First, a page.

GOOD

Urban Beehives Get a Redesign

A new design competition will have you buzzing.

Calling all designers with a love for fresh honey: An international competition wants to figure out how to make beekeeping more accessible to city dwellers by redesigning the beehive. Announced on Tuesday by The Architecture Foundation, a nonprofit dedicated to cultivating new ideas about urbanism and architecture, the competition will build on London's already-ambitious program to promote urban beekeeping in some of the city's densest neighborhoods.


The competition is linked to a local business improvement district called inmidtown, which serves the Holborn, Bloomsbury, and St. Giles neighborhoods of central London through sustainability and business-oriented initiatives. Last year, London kicked off Capital Bee, a city-wide push toward a bee-friendly metropolis, and inmidtown pledged its support by launching a program to train beekeepers and convince local businesses to host bees.

After phase one of the program, called Midtown Buzz, indmidtown's beekeepers realized that beehive designs that have served rural communities for ages are not always ideal in an urban context. According to their design brief, strong winds from rooftops, air-conditioning vents, and tight spaces pose unique challenges for urban beekeepers. "A hive that is truly suitable for an urban context will have flexibility in its fixing and siting, will deal with the challenges posed by wind and weather ... and of course, the need to be visually appropriate and attractive in a public setting," the planners wrote in the brief.

The design firm Omlet has taken on this challenge in the past, with its plastic "Beehaus," but other innovation is sure to result. The entrance deadline is November 28, and the organizations involved intend to mass-produce the winning design and install it at sites around the local neighborhoods.

Image via inmidtown

Articles
Ottawa Humane Society / Flickr

The Trump Administration won't be remembered for being kind to animals.

In 2018, it launched a new effort to reinstate cruel hunting practices in Alaska that had been outlawed under Obama. Hunters will be able to shoot hibernating bear cubs, murder wolf and coyote cubs while in their dens, and use dogs to hunt black bears.

Efforts to end animal cruelty by the USDA have been curtailed as well. In 2016, under the Obama Administration, the USDA issued 4,944 animal welfare citations, in two years the numbers dropped to just 1,716.

Keep Reading Show less
Science
via I love butter / Flickr

We often dismiss our dreams as nonsensical dispatches from the mind while we're deep asleep. But recent research proves that our dreams can definitely affect our waking lives.

People often dream about their significant others and studies show it actually affects how we behave towads them the next day.

"A lot of people don't pay attention to their dreams and are unaware of the impact they have on their state of mind," said Dylan Selterman, psychology lecturer at the University of Maryland, says according to The Huffington Post. "Now we have evidence that there is this association."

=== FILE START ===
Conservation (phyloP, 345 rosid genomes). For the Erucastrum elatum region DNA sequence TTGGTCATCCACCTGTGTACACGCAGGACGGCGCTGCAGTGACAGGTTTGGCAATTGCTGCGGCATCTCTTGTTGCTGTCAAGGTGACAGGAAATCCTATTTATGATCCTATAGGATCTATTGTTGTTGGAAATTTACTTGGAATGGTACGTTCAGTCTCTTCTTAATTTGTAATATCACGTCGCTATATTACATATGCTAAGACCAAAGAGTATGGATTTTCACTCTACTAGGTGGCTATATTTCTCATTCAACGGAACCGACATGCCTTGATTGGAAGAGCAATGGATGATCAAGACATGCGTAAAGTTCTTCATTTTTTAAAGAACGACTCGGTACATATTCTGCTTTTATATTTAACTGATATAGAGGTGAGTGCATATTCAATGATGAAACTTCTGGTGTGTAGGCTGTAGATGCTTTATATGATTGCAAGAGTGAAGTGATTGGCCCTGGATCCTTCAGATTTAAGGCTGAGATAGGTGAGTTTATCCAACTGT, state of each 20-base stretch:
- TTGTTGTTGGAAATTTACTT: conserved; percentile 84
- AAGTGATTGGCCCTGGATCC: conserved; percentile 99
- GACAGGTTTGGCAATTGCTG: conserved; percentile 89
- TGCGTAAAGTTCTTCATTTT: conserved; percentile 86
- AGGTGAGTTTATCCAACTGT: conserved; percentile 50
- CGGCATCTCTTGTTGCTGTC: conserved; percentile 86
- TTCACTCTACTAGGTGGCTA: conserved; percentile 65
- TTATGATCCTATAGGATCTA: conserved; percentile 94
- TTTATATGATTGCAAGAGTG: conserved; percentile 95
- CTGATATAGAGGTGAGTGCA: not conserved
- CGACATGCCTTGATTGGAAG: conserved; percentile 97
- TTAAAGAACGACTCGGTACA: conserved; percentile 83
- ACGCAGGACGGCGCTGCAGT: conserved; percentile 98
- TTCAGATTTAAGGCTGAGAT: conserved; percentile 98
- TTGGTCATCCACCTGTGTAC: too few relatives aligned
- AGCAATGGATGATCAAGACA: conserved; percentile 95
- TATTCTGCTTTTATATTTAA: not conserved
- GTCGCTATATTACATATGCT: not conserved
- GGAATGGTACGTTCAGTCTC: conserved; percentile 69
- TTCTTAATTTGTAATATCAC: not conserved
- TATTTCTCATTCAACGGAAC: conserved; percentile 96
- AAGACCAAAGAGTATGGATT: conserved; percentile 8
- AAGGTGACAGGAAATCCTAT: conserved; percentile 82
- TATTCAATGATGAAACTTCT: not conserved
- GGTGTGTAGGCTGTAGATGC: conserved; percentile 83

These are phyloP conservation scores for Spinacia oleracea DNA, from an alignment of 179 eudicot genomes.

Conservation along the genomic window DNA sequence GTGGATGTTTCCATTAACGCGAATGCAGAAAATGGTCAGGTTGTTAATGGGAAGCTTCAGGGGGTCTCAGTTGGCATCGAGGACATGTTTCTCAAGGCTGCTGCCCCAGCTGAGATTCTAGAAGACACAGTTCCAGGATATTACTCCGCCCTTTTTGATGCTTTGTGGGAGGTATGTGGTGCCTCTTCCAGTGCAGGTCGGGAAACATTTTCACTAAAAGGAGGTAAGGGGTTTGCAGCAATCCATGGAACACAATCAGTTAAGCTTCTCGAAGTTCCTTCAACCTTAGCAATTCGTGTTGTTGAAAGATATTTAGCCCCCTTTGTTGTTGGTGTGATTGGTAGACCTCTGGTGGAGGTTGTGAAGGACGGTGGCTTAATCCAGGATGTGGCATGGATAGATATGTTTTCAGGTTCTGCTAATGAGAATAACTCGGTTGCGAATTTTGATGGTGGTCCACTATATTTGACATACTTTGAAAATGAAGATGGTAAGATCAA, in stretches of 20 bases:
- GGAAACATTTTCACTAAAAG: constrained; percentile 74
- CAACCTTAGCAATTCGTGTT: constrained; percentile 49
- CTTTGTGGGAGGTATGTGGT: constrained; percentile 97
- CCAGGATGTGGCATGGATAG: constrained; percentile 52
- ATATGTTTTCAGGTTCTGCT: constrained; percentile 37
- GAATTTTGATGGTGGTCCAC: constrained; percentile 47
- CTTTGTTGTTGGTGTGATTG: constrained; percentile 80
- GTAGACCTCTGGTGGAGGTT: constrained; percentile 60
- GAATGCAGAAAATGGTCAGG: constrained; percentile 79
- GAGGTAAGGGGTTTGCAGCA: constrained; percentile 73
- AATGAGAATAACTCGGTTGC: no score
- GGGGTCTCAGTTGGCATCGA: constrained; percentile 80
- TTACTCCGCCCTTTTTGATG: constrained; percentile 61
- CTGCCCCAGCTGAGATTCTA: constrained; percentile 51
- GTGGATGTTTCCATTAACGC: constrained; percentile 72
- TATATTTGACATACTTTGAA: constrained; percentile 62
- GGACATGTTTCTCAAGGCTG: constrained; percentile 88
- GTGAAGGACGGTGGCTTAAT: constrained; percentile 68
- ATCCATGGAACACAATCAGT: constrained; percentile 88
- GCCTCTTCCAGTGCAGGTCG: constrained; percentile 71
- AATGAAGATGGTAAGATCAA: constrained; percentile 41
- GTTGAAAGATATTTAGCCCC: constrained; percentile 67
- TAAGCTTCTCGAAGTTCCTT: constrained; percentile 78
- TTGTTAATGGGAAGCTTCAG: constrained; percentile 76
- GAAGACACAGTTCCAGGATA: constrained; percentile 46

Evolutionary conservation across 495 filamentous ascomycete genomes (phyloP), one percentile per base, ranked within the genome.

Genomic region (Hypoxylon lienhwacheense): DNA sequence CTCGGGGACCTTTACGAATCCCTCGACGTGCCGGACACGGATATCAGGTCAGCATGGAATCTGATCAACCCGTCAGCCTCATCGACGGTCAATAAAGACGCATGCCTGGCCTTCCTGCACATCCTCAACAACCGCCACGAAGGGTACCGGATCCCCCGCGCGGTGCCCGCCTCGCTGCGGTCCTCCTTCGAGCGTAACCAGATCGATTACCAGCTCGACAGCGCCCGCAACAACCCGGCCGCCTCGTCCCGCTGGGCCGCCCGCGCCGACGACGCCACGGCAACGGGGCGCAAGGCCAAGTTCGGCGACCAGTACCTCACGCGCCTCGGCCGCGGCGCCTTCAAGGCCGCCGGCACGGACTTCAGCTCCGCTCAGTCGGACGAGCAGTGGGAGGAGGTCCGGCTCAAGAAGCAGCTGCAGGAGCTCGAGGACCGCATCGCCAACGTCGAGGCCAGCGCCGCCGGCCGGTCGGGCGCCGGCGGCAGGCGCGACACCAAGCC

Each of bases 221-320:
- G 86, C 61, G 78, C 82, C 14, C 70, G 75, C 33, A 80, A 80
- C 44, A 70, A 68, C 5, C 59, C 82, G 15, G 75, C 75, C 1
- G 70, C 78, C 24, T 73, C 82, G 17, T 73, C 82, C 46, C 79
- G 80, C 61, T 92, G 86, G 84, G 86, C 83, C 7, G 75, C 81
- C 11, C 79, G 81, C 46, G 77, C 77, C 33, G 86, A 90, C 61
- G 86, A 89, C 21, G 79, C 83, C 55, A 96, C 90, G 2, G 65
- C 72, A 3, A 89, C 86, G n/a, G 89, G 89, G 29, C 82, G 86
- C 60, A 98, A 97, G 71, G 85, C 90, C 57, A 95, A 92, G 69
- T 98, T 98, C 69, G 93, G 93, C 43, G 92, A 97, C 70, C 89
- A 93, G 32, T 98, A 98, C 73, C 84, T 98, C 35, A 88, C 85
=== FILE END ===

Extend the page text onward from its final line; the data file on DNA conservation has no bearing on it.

Keep Reading Show less
Health
via Real Time with Bill Maher / YouTube and The Late Late Show with James Corden / YouTube

A controversial editorial on America's obesity epidemic and healthcare by comedian Bill Maher on his HBO show "Real Time" inspired a thoughtful, and funny, response by James Cordon. It also made for a great debate about healthcare that Americans are avoiding.

At the end of the September 6th episode of "Real Time, " Maher turned to the camera for his usual editorial and discussed how obesity is a huge part of the healthcare debate that no one is having.

"At Next Thursday's debate, one of the candidates has to say, 'The problem with our healthcare system is Americans eat shit and too much of it.' All the candidates will mention their health plans but no one will bring up the key factor: the citizens don't lift a finger to help," Maher said sternly.

Keep Reading Show less
Politics

There is no shortage of proposals from the, um, what's the word for it… huge, group of Democratic presidential candidates this year. But one may stand out from the pack as being not just bold but also necessary; during a CNN town hall about climate change Andrew Yang proposed a "green amendment" to the constitution.

Keep Reading Show less
test
Me Too Kit

The creator of the Me Too kit — an at home rape kit that has yet to hit the market — has come under fire as sexual assault advocates argue the kit is dangerous and misleading for women.

The kit is marketed as "the first ever at home kit for commercial use," according to the company's website. "Your experience. Your kit. Your story. Your life. Your choice. Every survivor has a story, every survivor has a voice." Customers will soon be able order one of the DIY kits in order to collect evidence "within the confines of the survivor's chosen place of safety" after an assault.

"With MeToo Kit, we are able to collect DNA samples and other tissues, which upon testing can provide the necessary time-sensitive evidence required in a court of law to identify a sexual predator's involvement with sexual assault," according to the website.

Keep Reading Show less
Health